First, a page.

White-tailed eagle to return to the Isle of Wight

Britain’s largest bird of prey is set to return to Southern England after an absence of almost 240 years.

Sea eagle

The distinctive white-tailed eagle was once widespread across Southern England until persecution in the eighteenth century saw the species wiped out.

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Now plans to return the white-tailed eagles to the Isle of Wight have taken a step forward with a licence to reintroduce the species granted to The Roy Dennis Wildlife Foundation and Forestry England by Natural England.

Sea eagle

As part of the five-year reintroduction programme, which forms part of the Government’s 25 Year Environment Plan, young birds, bred in the wild in Scotland, will be reintroduced on Forestry England woodland on the Isle of Wight.

The last known breeding place in the region recorded at Culver Cliff on the Isle of Wight in 1780.

Roy Dennis, Founder of The Roy Dennis Wildlife Foundation, said: “White-tailed eagles were once a common sight in England and southern Europe but were lost centuries ago. This project aims to reverse that situation by restoring the eagles to their ancestral nesting places.”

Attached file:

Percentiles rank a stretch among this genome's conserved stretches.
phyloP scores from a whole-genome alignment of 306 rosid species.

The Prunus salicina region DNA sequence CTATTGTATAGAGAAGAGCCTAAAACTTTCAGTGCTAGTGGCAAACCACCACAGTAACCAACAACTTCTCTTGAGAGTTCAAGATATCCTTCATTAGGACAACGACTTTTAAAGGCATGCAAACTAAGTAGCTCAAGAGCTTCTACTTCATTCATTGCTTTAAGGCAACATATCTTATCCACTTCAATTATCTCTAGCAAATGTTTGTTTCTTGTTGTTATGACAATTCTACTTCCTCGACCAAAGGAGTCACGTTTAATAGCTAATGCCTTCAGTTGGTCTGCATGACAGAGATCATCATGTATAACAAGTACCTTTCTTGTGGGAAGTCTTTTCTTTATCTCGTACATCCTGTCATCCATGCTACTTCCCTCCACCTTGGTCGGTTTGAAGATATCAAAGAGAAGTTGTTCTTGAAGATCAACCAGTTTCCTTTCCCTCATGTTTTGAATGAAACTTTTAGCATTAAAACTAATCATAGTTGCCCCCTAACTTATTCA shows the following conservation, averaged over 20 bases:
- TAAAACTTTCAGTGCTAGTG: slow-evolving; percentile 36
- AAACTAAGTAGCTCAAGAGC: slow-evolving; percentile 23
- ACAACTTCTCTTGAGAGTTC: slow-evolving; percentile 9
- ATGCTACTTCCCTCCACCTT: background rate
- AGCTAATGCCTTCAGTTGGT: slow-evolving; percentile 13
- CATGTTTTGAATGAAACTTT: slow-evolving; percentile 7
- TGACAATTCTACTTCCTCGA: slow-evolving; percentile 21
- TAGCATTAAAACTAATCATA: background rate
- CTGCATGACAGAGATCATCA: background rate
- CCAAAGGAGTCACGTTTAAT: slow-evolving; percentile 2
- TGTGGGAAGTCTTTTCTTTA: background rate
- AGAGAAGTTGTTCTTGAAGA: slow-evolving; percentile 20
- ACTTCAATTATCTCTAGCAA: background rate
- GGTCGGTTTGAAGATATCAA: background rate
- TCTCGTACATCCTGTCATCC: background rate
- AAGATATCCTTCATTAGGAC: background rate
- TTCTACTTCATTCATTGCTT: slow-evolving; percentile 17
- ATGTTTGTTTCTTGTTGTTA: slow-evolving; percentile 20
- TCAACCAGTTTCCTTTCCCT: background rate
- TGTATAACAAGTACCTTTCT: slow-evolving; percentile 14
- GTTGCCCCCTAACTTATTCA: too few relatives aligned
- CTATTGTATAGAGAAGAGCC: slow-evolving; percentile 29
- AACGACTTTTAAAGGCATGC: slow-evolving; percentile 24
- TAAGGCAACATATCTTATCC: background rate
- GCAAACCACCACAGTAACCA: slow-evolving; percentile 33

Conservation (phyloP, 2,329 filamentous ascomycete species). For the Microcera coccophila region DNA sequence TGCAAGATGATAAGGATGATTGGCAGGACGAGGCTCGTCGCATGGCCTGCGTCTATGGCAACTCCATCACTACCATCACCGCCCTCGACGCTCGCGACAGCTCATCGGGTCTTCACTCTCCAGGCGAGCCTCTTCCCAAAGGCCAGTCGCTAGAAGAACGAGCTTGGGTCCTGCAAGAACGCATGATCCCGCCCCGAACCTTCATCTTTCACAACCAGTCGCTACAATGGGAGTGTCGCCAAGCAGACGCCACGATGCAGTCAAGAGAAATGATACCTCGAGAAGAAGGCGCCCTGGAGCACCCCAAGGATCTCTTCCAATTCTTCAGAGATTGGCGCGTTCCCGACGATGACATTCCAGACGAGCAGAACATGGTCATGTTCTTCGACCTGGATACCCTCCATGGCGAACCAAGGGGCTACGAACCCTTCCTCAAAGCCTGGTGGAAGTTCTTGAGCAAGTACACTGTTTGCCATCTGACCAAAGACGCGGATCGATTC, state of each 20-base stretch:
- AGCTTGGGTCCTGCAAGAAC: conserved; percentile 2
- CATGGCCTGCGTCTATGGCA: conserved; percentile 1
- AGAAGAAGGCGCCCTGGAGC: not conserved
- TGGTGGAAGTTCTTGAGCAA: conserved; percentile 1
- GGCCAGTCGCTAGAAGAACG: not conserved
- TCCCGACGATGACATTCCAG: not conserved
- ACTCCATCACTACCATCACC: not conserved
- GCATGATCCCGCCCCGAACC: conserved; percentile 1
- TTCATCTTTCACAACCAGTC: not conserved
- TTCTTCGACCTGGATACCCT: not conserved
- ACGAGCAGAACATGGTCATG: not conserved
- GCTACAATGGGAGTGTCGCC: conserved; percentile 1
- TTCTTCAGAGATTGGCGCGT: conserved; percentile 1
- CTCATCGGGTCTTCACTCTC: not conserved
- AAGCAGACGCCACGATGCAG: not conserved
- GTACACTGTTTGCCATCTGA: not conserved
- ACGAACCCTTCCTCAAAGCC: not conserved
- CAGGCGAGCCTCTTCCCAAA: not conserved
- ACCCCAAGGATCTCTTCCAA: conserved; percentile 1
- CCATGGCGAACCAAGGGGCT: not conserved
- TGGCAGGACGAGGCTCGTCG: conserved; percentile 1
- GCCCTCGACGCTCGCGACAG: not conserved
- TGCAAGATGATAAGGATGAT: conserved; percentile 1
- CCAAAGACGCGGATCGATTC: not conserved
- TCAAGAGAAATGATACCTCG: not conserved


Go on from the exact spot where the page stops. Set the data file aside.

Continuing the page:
The young birds will be released once they are familiar with their new home and will initially be fed to encourage them to settle along the South Coast. It will take several years for the young birds to become established and breeding is not expected to start until at least 2024. During this time the birds will be closely monitored using satellite tracking devices.

Bruce Rothnie, South Forest Management Director, at Forestry Englandsaid: “Our woodlands provide a haven for wildlife and we hope that they will become home to these incredible birds on the Isle of Wight. This long-term project is a great opportunity to help to restore the white-tailed eagle to the South Coast of England and we are proud to be involved in helping to bring back this rarest of birds to Britain.”

Isle of Wight
Isle of Wight ©Getty

The Isle of Wight was chosen thanks to its numerous potential nesting sites in woods and cliffs, and proximity to suitable foraging areas for fish and other food in the Solent and surrounding estuaries.

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It is also hoped the birds will spread along the coast, also helping to link up existing populations of white-tailed eagles living in Ireland and the Netherlands.